When you hear thunder, it is natural to think that there might be a storm on the way. Thunder is a natural sign of a storm.
A period (full stop) is a conventional sign to indicate the end of a sentence. The Swiss linguist Ferdinand de Saussure suggested that language is made up of signs; written or spoken words (graphemes and phonemes) are signs that cause objects or concepts to appear, as if by magic, in our minds. Ogden and Richards suggested a triangle of meaning as a model of how linguistic symbols are related to the objects they represent.
Code is a system to convert information, such as a letter, word, sound, image, or gesture into another form. Language is an early example of a code; early humans worked out ways to signify thoughts by way of speech sounds. By using language, one person could make thoughts appear in the head of another person! Later, they figured out how to represent these speech sounds in written form; letters or pictures were used as a code to represent the words. So the written form converted to the speech form which converted to thoughts in the head. The process of encoding converts information from a source (for example, a thought) into a different sign or set of signs (for example, a spoken word). The process of decoding converts signs back to something that the receiver understands.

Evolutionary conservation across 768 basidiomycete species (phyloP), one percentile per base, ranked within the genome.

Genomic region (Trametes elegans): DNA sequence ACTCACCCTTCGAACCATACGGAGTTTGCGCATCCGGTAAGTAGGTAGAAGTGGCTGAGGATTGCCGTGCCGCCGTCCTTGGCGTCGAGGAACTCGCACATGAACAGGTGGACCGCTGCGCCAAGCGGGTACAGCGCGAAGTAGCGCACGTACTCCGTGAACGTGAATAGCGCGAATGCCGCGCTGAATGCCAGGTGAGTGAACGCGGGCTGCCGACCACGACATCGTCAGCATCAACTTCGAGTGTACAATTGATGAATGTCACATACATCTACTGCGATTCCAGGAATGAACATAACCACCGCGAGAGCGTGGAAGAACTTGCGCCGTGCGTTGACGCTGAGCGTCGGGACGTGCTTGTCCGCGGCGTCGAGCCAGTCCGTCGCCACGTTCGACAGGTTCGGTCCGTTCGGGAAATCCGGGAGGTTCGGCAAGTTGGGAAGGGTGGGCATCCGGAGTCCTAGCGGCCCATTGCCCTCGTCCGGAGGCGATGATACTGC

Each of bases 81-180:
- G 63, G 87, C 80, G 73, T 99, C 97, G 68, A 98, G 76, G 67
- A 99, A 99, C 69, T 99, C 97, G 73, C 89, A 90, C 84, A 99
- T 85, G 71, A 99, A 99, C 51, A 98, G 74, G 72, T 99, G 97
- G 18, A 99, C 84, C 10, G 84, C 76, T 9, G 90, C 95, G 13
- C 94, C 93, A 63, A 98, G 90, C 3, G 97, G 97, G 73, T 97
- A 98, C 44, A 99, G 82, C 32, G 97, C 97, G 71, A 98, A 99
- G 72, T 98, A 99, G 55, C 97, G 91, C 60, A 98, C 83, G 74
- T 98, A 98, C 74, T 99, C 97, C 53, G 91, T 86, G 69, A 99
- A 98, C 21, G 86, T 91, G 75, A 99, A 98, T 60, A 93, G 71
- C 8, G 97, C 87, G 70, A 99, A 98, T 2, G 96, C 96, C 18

Semaphore is a code system in which different flag positions and combinations signify letters or numbers. Morse code uses long and short signals. Shorthand uses written signs that can be written more quickly than ordinary writing. Computer code uses a system that converts signs into some form that gets a response from a computer.
Sometimes, meaning can be hidden by using code. In the movie Monsters Inc., Mike speaks to Sully in Pig Latin; he says “Ooklay in the agbay!” Pig Latin is a simple code that moves the first consonant of a word to the end of the word and adds an “-ay” sound. “Ooklay in the agbay!” just means “Look in the bag!”
Certain slang forms use special code, often to hide meaning from outsiders. An example of this is Cockney rhyming slang which originated in the East End of London. Cockney rhyming slang replaces a common word with a rhyming phrase of two or three words. Usually, the rhyming word is then dropped to make it more difficult for outsiders to understand.
The most common example is the expression “apples and pears,” which is code for the word “stairs.” You can say “I am going up the apples and pears” but people are more likely to say “I am going up the apples.” Another example is the phrase “elephant’s trunk” to mean “drunk.” So people might say something like “I was really elephant’s last night.”
Some Cockney rhyming slang forms are used in mainstream English. For example, the rhyming slang for “look” is “butcher’s hook.” It is quite common to hear people say things like “Have a butcher’s at this” even in non-slang speech.